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Lex is the FT’s agenda-setting column on business and financial topics. It covers everything from individual companies, their strategies and their management to global macro-economic matters and aims to write regularly about all manner of sectors, markets and current themes. These days, Lex is truly worldwide, both in its coverage and in its writers, who are based in Asia, Europe and the US.
How did Lex get its name? The mystery died with Hargreaves Parkinson (pictured left), the man who conceived the column for the Financial News in the 1930s and took it to the FT when the two merged, becoming the editor of the enlarged Financial Times. But one explanation is that it derives from the phrase “De minimis non curat lex” (”The law is not concerned with trifles”) and was intended as a gibe at a rival column signed “Autolycus” -- Shakespeare’s “snapper-up of unconsidered trifles”.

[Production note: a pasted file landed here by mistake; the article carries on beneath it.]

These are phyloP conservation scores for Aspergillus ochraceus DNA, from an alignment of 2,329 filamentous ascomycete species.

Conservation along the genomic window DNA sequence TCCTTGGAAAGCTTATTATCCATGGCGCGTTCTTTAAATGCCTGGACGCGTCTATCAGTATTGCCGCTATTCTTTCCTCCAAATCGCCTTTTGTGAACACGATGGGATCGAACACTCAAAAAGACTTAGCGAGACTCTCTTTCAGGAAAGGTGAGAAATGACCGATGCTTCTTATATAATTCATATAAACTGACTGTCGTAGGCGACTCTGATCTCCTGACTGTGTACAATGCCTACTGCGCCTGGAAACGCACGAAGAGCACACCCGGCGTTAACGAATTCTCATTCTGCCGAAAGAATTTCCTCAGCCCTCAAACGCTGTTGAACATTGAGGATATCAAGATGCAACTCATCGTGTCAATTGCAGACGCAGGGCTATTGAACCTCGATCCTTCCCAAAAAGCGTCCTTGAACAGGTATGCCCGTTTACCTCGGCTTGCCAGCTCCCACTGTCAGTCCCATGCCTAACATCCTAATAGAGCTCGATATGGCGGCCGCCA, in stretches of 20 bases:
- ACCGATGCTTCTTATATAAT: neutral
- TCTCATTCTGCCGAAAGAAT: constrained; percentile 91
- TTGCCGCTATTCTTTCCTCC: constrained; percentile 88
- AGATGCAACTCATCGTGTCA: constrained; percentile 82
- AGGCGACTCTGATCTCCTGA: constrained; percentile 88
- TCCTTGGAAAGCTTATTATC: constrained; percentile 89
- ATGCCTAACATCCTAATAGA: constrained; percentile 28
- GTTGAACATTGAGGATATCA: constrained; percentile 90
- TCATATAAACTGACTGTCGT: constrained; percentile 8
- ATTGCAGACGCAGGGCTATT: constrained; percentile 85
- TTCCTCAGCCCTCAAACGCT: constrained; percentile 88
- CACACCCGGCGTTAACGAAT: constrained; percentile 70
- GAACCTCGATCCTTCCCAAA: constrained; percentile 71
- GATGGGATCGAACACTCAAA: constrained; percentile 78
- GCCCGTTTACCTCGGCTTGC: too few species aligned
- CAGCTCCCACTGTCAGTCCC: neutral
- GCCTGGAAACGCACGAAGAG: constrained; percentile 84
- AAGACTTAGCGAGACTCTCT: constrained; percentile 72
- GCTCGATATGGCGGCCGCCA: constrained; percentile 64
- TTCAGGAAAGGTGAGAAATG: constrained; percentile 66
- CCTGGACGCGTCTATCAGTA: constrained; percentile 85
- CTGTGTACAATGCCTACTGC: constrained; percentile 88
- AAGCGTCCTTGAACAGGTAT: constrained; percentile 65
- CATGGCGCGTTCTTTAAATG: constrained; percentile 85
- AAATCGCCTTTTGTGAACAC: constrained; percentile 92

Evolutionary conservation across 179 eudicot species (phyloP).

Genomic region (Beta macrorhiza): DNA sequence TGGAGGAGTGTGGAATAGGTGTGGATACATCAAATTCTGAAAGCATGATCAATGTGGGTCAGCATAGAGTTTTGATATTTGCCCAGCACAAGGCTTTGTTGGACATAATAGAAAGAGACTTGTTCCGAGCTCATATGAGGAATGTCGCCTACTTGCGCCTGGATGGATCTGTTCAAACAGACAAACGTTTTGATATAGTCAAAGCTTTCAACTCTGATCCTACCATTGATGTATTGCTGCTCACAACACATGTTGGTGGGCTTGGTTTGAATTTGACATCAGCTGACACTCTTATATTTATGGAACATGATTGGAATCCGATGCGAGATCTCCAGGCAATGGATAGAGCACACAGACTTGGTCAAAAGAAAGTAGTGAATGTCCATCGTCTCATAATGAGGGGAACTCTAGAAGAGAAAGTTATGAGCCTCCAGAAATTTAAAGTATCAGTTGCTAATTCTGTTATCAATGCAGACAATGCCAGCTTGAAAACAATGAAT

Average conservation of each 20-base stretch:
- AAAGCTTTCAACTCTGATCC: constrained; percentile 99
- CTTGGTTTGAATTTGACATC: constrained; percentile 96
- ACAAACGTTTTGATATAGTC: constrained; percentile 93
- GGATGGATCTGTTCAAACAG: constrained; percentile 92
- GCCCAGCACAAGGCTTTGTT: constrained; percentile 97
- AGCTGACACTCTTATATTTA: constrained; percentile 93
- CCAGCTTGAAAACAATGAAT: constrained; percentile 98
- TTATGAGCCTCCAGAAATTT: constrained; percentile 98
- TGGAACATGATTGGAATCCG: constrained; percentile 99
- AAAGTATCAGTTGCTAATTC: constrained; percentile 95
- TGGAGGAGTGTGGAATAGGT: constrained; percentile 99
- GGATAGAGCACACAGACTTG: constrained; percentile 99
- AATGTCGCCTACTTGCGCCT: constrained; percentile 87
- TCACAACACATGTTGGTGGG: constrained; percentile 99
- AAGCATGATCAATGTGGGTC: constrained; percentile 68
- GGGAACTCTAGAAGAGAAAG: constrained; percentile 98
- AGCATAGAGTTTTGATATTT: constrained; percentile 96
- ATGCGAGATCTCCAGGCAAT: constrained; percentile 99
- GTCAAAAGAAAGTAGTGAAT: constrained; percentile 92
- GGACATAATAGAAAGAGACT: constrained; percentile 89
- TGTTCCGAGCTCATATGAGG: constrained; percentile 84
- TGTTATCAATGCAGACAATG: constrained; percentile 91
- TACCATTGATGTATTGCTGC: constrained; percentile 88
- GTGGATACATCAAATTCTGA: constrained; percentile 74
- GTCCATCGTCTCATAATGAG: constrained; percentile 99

Since then, the column has developed a sharp and authoritative voice on corporate and financial matters. In its early days, there were no financial analysts, so Lex filled a need for critical and acerbic analysis of company results and strategies. Today, with analysts’ independence under question from all sides, it still provides an impartial and unconflicted commentary.
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